Political Correctness and the Bathroom

Daniel Asia

Approximately forty years ago, as a first year student at Hampshire College, I wrote a paper on bathroom behavior and etiquette, utilizing concepts and the sociological lexicon of the great Irving Goffman. Hampshire, you may remember was the first college to build dormitories that were co-educational by floor, and thus bathrooms were co-ed as well.  It was a good paper, if I do say so myself, discussing some of the new and modified behaviors needed in such an environment.

I returned to Hampshire recently to speak with students. In the course of so doing, I was confronted with three incidents that suggested to me just how far the nonsense had progressed.

Upon approaching Hampshire by car, I was informed by a sign on the city road that there were protuberances sticking up in the roadway and to proceed slowly and with caution.  "Hmm, what might these be?" I thought. It turned out that these protuberances were none other than-oh my god!- manholes. It would appear that in politically correct Amherst manhole is a sexually charged word, and thus no longer allowed to be used in polite company, let alone on a roadway.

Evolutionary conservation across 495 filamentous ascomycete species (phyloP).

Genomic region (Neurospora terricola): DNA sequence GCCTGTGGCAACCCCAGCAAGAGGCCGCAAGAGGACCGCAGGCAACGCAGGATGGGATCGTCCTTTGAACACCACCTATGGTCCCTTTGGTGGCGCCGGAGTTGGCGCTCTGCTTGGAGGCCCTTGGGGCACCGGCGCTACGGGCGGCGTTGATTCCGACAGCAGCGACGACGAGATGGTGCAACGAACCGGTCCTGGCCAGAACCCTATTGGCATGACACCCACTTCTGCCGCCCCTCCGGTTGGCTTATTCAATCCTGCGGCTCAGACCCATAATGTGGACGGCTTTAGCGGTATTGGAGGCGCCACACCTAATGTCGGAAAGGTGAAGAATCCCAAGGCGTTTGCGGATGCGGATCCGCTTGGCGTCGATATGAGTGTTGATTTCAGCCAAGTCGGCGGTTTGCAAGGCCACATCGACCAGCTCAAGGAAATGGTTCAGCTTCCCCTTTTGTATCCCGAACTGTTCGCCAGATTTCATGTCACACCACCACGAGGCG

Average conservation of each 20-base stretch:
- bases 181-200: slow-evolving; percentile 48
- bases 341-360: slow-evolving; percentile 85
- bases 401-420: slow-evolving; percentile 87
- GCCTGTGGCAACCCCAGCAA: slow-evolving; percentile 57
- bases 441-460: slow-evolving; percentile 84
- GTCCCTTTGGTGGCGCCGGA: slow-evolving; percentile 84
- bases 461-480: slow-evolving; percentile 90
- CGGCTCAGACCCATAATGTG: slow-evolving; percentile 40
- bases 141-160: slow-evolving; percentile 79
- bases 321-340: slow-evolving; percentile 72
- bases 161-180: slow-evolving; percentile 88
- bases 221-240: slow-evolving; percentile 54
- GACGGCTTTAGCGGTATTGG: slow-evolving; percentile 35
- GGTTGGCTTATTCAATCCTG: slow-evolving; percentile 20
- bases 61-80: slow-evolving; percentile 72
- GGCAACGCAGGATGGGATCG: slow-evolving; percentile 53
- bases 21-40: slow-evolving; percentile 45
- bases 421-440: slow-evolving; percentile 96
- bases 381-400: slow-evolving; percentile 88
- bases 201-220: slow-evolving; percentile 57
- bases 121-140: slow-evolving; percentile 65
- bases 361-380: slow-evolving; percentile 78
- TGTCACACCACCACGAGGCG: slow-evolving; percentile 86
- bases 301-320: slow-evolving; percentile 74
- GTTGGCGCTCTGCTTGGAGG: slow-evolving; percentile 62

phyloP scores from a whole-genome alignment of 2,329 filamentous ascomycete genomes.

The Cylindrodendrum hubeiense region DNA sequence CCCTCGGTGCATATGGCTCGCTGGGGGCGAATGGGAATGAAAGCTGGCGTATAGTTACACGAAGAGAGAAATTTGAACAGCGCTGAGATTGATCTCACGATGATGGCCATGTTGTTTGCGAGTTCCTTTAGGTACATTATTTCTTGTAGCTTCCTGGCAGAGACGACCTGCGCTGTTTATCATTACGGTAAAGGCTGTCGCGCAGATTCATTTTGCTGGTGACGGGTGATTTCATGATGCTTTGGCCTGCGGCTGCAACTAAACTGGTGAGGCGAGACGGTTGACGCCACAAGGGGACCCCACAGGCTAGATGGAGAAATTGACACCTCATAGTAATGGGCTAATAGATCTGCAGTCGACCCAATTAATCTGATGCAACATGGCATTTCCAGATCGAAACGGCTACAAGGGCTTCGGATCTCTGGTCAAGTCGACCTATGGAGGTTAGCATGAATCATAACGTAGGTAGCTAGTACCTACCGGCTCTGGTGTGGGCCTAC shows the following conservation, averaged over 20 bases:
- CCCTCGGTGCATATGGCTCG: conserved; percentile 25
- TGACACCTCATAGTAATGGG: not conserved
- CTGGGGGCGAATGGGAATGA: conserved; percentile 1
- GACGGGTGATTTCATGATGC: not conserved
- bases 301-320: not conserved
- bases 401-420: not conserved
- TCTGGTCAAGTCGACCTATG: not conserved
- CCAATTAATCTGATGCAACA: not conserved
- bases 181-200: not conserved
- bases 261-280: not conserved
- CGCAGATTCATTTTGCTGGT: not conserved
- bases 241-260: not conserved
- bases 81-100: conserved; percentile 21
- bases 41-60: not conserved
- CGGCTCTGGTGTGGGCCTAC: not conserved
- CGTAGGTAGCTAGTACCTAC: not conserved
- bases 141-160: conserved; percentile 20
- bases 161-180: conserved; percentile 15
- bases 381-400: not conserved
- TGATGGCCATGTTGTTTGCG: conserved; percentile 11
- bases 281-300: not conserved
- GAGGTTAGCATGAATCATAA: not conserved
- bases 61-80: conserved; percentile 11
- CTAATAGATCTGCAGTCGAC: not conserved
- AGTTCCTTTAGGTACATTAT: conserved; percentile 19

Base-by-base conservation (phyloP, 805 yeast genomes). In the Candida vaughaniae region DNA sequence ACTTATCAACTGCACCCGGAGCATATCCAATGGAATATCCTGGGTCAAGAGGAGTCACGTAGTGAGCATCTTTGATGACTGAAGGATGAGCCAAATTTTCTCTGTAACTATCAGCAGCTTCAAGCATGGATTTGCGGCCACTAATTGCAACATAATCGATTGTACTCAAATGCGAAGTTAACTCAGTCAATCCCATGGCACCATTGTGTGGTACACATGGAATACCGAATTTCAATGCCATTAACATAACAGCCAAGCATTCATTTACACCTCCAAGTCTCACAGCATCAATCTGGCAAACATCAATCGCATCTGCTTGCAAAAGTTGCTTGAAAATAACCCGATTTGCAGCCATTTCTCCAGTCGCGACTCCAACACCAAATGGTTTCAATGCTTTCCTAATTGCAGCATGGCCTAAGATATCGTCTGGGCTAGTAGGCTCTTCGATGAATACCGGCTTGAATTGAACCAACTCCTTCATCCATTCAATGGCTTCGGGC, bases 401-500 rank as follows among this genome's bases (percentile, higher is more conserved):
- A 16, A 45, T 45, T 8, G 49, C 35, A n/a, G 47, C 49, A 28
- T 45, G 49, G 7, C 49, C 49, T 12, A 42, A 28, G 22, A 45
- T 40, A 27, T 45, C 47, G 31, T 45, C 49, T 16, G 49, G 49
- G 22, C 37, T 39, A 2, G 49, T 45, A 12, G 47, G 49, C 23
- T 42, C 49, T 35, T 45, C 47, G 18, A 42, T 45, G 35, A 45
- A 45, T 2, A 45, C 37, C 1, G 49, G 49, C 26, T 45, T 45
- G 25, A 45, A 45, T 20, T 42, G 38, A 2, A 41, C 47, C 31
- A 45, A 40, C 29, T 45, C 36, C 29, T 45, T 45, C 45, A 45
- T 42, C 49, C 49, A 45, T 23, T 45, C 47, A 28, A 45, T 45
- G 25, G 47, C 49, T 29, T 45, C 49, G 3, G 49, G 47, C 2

After turning onto the Hampshire entrance, I was met by the sight of numerous bunny hutch-like structures which contained pithy phrases of enlightenment on their sides. Ah-ha, conceptual art, I realized. On a number of these structures was a phrase to the effect of “Seek ecstasy”.  That is interesting I thought. Ecstasy I associate almost solely with the body, in a primal, non-thinking way. It is associated with an over-powering sensory experience, one that overrides the intellect. Kind of surprising for an institution whose basis is the enriching of the intellect. Perhaps the use of the word transcendence would be more appropriate. But that word has something of the religious about it, so I guess it is not appropriate any longer, particularly in an academic environment.

And then I come to my last incident, which brings us back to bathrooms.  Upon entering the building in which I was to meet with students, I went in search of a bathroom. Finding such a place, I found a placard next to it stating,  ALL GENDER RESTROOM--Privacy Lock Available--RESTROOM EQUIPPED WITH URINALS. Wow, a regular old bathroom in a public building is fraught now not just with sociological significance, but political import as well. How far we have progressed!

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